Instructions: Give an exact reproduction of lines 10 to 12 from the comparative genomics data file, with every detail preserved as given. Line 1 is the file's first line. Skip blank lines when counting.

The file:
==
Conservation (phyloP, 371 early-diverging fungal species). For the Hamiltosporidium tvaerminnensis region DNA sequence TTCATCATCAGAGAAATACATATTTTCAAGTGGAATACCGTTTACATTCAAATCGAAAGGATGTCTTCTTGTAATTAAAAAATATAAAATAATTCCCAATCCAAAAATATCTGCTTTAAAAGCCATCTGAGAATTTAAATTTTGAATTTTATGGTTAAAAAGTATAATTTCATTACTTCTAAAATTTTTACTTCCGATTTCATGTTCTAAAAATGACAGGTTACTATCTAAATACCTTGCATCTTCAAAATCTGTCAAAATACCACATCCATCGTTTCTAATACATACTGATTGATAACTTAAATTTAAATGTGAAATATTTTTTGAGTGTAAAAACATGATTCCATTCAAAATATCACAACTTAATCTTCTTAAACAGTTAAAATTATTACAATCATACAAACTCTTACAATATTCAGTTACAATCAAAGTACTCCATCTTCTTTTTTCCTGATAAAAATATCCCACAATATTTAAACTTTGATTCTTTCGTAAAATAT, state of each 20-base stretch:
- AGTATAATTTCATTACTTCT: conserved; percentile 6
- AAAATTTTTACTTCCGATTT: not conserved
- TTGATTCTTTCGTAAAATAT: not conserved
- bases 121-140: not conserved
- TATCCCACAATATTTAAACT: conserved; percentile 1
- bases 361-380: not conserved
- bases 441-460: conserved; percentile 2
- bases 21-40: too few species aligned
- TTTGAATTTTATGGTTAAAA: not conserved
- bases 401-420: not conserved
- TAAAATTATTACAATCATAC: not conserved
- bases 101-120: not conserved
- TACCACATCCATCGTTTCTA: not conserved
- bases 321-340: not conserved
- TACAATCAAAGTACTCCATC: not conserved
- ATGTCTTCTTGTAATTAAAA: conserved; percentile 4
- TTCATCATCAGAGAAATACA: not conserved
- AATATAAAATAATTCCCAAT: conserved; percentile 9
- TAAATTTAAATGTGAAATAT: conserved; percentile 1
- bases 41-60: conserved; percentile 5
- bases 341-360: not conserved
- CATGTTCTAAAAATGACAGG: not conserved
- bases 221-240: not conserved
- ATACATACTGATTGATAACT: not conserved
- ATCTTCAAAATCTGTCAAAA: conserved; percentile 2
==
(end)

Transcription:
- TTTGAATTTTATGGTTAAAA: not conserved
- bases 401-420: not conserved
- TAAAATTATTACAATCATAC: not conserved